5,632,272 35

36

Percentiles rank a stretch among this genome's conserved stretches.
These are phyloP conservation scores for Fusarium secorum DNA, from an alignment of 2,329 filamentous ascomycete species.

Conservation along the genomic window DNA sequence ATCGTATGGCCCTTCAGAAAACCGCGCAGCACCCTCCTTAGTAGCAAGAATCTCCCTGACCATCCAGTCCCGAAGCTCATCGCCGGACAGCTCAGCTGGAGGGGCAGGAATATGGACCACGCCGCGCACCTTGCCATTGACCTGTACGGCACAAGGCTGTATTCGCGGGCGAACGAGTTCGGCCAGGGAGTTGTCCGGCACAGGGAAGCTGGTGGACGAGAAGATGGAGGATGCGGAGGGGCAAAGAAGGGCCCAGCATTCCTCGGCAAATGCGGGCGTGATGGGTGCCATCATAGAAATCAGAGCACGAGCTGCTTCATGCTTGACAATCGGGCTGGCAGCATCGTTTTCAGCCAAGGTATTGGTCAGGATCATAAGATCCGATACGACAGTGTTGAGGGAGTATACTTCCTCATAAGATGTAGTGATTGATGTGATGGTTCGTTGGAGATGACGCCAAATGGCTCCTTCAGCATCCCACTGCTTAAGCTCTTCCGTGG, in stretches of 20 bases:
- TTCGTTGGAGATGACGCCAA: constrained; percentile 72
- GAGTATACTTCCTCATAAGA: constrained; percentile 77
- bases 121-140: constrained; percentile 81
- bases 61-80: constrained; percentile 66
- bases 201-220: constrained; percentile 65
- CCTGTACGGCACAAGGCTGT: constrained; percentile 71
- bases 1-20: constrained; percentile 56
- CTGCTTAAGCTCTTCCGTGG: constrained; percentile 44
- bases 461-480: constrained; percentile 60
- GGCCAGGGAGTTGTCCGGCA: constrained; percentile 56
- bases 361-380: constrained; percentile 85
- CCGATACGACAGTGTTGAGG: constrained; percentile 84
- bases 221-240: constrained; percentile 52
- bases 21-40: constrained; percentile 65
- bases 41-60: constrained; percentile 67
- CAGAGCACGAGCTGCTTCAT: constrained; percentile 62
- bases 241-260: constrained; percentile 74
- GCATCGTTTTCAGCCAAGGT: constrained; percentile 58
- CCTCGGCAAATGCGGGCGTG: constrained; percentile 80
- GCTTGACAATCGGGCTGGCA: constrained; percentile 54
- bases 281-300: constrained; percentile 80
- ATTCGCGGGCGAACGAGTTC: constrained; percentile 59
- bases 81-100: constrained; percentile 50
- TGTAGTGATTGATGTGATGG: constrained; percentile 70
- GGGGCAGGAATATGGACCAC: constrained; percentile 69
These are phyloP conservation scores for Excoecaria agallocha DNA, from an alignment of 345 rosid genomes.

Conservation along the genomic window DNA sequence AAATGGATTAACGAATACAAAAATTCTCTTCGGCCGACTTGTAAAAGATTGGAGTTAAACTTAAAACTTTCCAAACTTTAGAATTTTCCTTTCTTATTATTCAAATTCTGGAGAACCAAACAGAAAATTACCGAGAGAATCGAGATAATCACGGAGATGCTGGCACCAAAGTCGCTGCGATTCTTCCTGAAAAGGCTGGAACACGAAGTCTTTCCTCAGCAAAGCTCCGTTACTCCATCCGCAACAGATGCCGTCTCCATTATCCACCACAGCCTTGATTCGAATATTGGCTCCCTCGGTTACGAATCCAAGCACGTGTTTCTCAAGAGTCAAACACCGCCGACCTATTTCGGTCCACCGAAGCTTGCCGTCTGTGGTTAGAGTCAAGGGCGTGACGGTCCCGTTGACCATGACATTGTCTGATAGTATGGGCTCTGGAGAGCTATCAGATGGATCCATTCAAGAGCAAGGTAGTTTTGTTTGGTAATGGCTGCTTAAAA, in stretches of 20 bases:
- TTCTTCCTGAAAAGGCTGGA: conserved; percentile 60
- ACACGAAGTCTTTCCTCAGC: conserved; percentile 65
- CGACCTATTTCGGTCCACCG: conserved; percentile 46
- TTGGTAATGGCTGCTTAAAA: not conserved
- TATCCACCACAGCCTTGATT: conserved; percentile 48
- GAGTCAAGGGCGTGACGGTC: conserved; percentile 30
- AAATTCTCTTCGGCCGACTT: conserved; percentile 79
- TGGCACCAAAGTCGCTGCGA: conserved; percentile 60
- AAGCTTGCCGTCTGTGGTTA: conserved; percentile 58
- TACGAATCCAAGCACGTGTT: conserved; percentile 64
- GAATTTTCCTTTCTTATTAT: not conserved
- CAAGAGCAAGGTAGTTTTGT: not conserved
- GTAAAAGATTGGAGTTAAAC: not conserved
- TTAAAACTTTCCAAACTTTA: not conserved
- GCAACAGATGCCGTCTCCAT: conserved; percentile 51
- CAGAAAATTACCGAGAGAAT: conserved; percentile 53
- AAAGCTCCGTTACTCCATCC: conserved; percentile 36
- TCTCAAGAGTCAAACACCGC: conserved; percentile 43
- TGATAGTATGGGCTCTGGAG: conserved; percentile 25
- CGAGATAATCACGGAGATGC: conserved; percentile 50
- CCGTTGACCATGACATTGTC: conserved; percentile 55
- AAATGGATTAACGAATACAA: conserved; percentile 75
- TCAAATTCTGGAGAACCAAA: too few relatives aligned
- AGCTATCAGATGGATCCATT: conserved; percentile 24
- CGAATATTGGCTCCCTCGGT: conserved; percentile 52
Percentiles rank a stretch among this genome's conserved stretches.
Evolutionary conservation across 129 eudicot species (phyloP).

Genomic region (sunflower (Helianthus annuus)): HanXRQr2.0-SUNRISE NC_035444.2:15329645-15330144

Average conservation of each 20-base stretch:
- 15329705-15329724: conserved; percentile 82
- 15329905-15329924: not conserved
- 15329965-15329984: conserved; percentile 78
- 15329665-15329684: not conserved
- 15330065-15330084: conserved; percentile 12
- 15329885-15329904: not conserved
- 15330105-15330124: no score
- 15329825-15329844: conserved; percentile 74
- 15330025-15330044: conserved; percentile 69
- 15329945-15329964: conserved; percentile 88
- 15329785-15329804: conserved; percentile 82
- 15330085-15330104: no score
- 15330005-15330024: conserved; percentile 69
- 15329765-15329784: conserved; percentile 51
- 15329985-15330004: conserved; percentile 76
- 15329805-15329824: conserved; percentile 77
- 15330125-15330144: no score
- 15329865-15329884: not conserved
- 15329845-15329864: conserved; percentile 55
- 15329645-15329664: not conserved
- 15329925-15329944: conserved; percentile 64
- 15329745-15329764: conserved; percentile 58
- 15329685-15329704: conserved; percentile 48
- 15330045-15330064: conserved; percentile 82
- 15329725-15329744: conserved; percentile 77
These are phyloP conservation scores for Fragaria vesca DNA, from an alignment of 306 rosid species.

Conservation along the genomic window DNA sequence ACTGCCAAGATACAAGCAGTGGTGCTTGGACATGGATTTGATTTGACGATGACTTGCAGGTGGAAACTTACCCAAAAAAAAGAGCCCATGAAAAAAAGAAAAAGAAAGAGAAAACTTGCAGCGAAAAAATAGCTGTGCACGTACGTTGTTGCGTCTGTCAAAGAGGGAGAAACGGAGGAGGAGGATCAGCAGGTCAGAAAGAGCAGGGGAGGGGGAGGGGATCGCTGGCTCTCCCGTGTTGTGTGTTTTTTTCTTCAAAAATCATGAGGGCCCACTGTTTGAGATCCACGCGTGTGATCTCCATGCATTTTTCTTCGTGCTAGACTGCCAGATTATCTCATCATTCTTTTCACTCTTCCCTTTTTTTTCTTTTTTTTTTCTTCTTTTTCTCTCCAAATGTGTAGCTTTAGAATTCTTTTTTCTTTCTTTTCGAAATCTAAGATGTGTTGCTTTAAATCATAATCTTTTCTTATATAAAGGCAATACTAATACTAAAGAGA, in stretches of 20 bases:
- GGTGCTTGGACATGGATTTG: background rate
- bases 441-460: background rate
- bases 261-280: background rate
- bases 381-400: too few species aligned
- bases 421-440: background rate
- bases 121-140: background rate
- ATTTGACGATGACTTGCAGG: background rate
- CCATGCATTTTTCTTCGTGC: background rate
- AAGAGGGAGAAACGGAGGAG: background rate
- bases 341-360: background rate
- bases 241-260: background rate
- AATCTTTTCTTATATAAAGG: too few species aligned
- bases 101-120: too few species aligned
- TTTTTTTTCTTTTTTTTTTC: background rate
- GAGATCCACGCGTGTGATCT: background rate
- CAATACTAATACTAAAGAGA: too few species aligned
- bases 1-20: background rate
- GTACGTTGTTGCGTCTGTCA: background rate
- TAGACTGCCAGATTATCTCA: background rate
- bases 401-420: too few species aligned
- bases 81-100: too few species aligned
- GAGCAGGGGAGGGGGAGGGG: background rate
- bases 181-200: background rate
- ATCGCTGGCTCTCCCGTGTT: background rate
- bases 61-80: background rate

frequency (e.g., 1 Hz in the present embodiment). The signal processing system 334, the cunent level foi the red digital to analog converter 325 also has a lowpass filter at its and infrared emitters is maintained constant. It should be output with a very low coinei frequency (e.g., 1 Hz). The undeistood, howevei, that the cunent could be adjusted foi digital to analog converter provides signals for each of the changes in the ambient room Ught and other changes which emitters 301, 302. 5 would effect the voltage input to the front end analog signal In the present embodiment, the output of the voltage to conditioning drcuitry 330. In the present invention, the red cunent converters 328. 329 are switched such that with the and infrared Ught emitters aie modulated as foUows: foi one emitteis 301, 302 connected in back-to-back configuration, complete 625 Hz red cycle, the red emittei 301 is activated only one emittei is active an any given time. In addition, the foi the first quartei cycle, and off foi the remaining thieevoltage to cunent converter for the inactive emitter is 10 quarters cycle; for one complete 625 Hz infrared cycle, the switched off at its input as weU, such that it is completely infrared Ught emitter 302 is activated for one quarter cycle deactivated. This reduces noise from the switching and and is off for the remaining three-quarters cycle. In order to voltage to cunent conversion circuitry. In the present only receive one signal at a time, the emitters are cycled on embodiment, low noise voltage to cunent converters are and off alternatively, in sequence, with each only active for selected (e.g.. Op 27 Op Amps), and the feedback loop is 15 a quarter cycle per 625 Hz cycle and a quarter cycle configured to have a low pass filter to reduce noise. In the separating the active times. The Ught signal is attenuated present embodiment, the low pass filtering function of the (ampUtude modulated) by the pumping of blood through the voltage to cunent converter 328,329 has a corner frequency finger 310 (or other sample medium). The attenuated of just above 625 Hz. which is the switching speed for the (ampUtude modulated) signal is detected by the photodetecemitters, as further discussed below. Accordingly, the pre- 20 tor 320 at the 625 Hz carrier frequency for the red and fened driver circuit of FIG. lla, minimizes the noise of the infrared Ught. Because only a single photodetector is used, emitters 301, 302. the photodetector 320 receives both the red and infrared In general, the red and infrared Ught emitters 301, 302 signals to form a composite time division signal, each emits energy which is absorbed by the finger 310 and The composite time division signal is provided to the received by the photodetector 320. The photodetector 320 25 front analog signal conditioning circuitry 330. Additional produces an electrical signal which conesponds to the detaU regarding the front end analog signal conditioning intensity of the Ught energy striking the photodetector 320. circuitry 330 and the analog to digital converter circuit 332 The front end analog signal conditioning circuitry 330 is iUustrated in FIG. 12. As depicted in FIG. 12, the front end receives the intensity signals and filters and conditions these circuity 330 has a pieamplifiei 342. a high pass filter 344. an signals as further described below foi fiiithei piocessing. 30 amplifier 346, a programmable gain amplifier 348, and a low The resultant signals are provided to the analog-to-digital pass filter 350. The preamplifier 342 is a transunpedance conversion circuitry 332 which converts the analog signals amplifier that converts the composite cunent signal from the to digital signals for further processing by the digital signal photodetector 320 to a conesponding voltage signal, and processing system 334. The digital signal processing system ampUfies the signal. In the present embodunent the pream334 utiUzes the two signals in order to provide a what wiU 35 plifier has a predetermined gain to boost the signal ampUbe caUed herein a "saturation transform." It should be tude for ease of processing. In the present embodiment, the understood, that for parameters other than blood saturation source voltages for the pieamplifiei 342 are -15 VDC and monitoring, the saturation transform could be better termed +15 VDC. As wfll be understood, the attenuated signal as a concentration transform, in-vivo transform, or the like, contains a component representing ambient Ught as weU as depending on the desired parameter. The term saturation 40 the component representing the infrared or the red Ught as transform is used to describe an operation which converts the case may be in time. If there is Ught in the vidnity of the the sample data from time domain to saturation domain sensor 300 other than the red and infrared Ught, this ambient values as wiU be apparent from the discussion below. In the Ught is detected by the photodetector 320. Accordingly, the present embodiment, the output of the digital signal progain of the preamplifier is selected in order to prevent the cessing system 334 provides clean plethysmographic wave- 45 ambient Ught in the signal from saturating the preamplifier forms ofthe detected signals and provides values for oxygen under normal and reasonable operating conditions, saturation and pulse rate to the display 336. in the present embodunent, the preamplifier 342 cornIt should be understood that in different embodiments of prises an Analog Devices AD743JR OpAmp. This transimthe present invention, one or more of the outputs may be pedance amplifier is particularly advantageous in that it provided. The digital signal processing system 334 also 50 exhibits several desired features for the system described, provides control for driving the Ught emitteis 301,302 with such as: low equivalent input voltage noise, low equivalent an emittei cunent control signal on the emitter current input cunent noise, low input bias cunent, high gain bandcontrol output 337. This value is a digital value which is width product, low total harmonic distortion, high common converted by the digital-to-analog conversion circuit 338 mode rejection, high open loop gain, and a high power which provides a control signal to the emitter cunent drivers 55 supply rejection ratio. 340. The emitter cunent drivers 340 provide the appropriate The output of the preampUfier 342 couples as an input to cunent drive for the red emitter 301 and the infrared emitter the high pass filter 344. The output of the preamplifier also 302. Further detaU of the operation of the physiological provides a first input 346 to the analog to digital conveision monitoi foi pulse oximetry is explained below. circuit 332. In the present embodunent, the high pass filter In the present embodiment, the Ught emitters are driven 60 is a single-pole filter with a corner frequency of about Vi-l via the emitter cunent driver 340 to provide Ught transmisHz. However, the corner frequency is readily raised to about sion with digital modulation at 625 Hz. In the present 90 Hz in one embodunent. As wiU be understood, the 625 Hz embodunent. the Ught emitters 301, 302 are driven at a carrier frequency of the red and infrared signals is weU power level which provides an acceptable intensity for above a 90 Hz corneifrequency.The high-pass filtei 344 has detection by the detectoi and foi conditioning by the front 65 an output coupled as an mput to an amplifiei 346. In the end analog signal conditioning circuitry 330. Once this present embodiment the amplifier 346 comprises a unity energy level is determined for a given patient by the digital gam amplifier. However, the gain of the amplifier 346 is